The Architectural Logic of Database Systems

  • E. J. Yannakoudakis

Table of contents

  1. Front Matter
    Pages i-xiv
  2. E. J. Yannakoudakis
    Pages 1-16
  3. E. J. Yannakoudakis
    Pages 17-30
  4. E. J. Yannakoudakis
    Pages 31-62
  5. E. J. Yannakoudakis
    Pages 63-108
  6. E. J. Yannakoudakis
    Pages 109-134
  7. E. J. Yannakoudakis
    Pages 135-161
  8. E. J. Yannakoudakis
    Pages 162-192
  9. E. J. Yannakoudakis
    Pages 193-213
  10. E. J. Yannakoudakis
    Pages 214-237
  11. E. J. Yannakoudakis
    Pages 238-280
  12. E. J. Yannakoudakis
    Pages 281-309
  13. E. J. Yannakoudakis
    Pages 311-312
  14. Back Matter
    Pages 313-318

About this book


If we look back to pre-database systems and the data units which were in use, we will establish a hierarchy starting with the concept of 'field' used to build 'records' which were in turn used to build higher data units such as 'files'. The file was considered to be the ultimate data unit of information processing and data binding 'monolith'. Moreover, pre­ database systems were designed with one or more programming languages in mind and this in effect restricted independent develop­ ment and modelling of the applications and associated storage structures. Database systems came along not to turn the above three units into outmoded concepts, but rather to extend them further by establishing a higher logical unit for data description and thereby offer high level data manipulation functions. It also becomes possible for computer professionals and other users to view all information processing needs of an organisation through an integrated, disciplined and methodical approach. So, database systems employ the concepts field, record and file without necessarily making them transparent to the user who is in effect offered a high level language to define data units and relation­ ships, and another language to manipulate these. A major objective of database systems is to allow logical manipulations to be carried out independent of storage manipulations and vice versa.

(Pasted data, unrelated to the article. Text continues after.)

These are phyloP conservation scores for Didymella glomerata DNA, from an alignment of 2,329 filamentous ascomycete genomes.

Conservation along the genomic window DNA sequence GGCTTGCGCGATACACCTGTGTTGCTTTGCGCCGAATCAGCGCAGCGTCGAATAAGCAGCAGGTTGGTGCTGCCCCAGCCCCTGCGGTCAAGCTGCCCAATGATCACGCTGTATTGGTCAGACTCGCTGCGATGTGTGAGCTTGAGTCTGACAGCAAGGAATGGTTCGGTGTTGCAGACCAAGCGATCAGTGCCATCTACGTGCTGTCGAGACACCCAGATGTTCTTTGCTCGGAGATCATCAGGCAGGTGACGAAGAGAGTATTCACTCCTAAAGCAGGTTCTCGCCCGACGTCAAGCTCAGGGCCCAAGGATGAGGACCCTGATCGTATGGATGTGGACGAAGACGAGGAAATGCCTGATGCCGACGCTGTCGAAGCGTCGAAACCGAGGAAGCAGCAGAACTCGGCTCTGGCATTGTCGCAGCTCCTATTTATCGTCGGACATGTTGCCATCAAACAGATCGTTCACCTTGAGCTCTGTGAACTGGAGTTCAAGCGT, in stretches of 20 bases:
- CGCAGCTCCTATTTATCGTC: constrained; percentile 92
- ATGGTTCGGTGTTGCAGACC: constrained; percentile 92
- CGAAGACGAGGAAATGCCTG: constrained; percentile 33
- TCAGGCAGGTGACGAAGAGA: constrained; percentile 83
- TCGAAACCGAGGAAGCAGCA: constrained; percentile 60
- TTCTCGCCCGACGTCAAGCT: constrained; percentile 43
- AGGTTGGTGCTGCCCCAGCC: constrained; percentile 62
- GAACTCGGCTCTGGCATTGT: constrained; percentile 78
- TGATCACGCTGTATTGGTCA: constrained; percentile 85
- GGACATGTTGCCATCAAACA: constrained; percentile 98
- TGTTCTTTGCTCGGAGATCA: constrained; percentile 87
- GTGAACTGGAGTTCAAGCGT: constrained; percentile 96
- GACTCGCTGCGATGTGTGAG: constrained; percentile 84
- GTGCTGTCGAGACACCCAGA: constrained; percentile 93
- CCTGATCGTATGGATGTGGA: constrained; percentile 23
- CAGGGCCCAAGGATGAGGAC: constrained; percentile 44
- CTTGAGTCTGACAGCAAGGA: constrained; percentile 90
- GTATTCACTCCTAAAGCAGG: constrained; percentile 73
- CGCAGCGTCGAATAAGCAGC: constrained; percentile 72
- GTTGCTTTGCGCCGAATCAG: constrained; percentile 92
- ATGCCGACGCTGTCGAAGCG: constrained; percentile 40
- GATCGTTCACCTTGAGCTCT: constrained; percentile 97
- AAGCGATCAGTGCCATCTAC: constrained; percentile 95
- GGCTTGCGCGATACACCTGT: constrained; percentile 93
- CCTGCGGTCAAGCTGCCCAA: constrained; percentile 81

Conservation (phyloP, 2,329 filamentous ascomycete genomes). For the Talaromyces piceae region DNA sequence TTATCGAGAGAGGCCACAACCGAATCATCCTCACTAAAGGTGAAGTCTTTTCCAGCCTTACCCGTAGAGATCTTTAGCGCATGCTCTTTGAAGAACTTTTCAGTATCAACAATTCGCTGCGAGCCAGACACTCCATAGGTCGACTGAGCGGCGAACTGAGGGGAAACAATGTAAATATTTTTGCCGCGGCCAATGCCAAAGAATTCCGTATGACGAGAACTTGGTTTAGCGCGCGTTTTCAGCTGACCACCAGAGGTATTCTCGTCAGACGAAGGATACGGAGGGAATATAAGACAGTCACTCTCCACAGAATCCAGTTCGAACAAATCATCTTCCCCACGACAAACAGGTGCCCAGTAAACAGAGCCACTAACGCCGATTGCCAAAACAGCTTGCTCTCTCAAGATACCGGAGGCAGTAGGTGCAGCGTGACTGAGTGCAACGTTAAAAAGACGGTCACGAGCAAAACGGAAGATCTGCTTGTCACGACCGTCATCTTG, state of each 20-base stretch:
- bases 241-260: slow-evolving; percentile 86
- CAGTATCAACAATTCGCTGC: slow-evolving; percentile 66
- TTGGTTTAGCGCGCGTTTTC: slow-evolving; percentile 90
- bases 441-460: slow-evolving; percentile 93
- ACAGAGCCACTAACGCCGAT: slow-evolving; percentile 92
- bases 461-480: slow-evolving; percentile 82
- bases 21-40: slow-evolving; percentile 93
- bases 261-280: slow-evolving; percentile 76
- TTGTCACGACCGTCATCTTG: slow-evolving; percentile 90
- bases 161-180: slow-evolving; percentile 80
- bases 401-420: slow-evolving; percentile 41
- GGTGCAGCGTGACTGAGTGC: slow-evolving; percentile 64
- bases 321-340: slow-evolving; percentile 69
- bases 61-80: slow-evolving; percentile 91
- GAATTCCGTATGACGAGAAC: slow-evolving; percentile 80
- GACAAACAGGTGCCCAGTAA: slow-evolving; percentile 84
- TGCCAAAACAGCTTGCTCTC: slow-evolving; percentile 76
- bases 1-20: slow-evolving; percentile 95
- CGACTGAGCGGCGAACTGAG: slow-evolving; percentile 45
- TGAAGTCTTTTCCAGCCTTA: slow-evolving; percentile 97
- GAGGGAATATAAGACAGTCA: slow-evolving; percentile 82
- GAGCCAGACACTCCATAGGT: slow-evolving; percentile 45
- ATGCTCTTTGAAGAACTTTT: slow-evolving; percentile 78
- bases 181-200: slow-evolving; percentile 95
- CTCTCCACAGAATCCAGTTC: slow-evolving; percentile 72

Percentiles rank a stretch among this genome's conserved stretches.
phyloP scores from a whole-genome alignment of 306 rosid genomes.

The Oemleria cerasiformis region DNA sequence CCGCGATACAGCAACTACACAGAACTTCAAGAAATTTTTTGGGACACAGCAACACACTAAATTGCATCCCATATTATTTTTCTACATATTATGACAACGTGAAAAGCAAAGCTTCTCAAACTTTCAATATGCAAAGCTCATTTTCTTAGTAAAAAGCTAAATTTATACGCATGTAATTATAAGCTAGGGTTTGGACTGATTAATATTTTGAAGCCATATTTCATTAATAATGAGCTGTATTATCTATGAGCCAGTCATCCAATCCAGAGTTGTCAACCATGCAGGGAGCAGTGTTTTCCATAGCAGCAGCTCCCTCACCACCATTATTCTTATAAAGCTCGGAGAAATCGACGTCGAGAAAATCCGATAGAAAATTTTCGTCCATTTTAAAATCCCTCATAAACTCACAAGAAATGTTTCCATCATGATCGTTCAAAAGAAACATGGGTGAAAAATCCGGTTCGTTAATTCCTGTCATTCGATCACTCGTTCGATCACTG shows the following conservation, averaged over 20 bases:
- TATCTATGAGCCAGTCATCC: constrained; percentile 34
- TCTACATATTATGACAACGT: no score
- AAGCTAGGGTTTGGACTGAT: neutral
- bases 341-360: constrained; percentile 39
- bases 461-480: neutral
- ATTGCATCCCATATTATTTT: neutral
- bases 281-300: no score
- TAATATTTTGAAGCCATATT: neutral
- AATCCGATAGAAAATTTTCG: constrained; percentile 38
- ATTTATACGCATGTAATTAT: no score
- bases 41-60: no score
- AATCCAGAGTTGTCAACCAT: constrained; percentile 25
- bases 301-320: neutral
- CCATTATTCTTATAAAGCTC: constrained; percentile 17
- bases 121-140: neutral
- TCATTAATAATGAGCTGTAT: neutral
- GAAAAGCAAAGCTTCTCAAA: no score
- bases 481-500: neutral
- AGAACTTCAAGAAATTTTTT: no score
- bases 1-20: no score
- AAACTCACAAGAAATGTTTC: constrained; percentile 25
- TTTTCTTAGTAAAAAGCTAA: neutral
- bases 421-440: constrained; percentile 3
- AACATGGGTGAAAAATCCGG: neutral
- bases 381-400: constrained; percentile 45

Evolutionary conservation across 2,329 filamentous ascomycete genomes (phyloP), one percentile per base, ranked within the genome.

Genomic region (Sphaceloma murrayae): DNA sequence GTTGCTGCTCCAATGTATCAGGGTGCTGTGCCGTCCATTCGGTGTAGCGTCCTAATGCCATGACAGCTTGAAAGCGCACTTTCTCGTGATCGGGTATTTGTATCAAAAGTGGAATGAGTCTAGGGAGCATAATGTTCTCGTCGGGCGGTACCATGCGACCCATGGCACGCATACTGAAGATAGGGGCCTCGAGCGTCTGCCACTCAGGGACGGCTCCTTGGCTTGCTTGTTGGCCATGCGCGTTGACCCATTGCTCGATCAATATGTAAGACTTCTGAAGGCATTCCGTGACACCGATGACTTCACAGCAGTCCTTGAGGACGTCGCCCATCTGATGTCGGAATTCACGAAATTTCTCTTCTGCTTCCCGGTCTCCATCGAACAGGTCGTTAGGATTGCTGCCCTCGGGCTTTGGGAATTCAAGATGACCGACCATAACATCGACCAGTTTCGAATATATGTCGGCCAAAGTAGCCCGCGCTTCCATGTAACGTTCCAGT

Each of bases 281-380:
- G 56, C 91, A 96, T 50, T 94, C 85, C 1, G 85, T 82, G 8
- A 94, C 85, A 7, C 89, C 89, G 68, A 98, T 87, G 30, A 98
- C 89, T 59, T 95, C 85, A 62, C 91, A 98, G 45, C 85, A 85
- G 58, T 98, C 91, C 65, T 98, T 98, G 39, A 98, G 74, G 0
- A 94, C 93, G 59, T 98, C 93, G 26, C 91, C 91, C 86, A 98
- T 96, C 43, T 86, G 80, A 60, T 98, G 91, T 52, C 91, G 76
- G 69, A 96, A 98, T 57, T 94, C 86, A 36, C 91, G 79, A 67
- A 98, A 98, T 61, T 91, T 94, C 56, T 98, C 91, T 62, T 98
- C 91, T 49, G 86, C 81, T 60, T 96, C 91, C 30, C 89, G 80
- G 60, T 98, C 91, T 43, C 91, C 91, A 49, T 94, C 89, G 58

Logic algorithms computer database database design database system design field form functions information modeling modelling programming programming language

Authors and affiliations

  • E. J. Yannakoudakis
    • 1
  1. 1.Postgraduate School of Computer SciencesUniversity of BradfordBradford, West YorkshireUK

Bibliographic information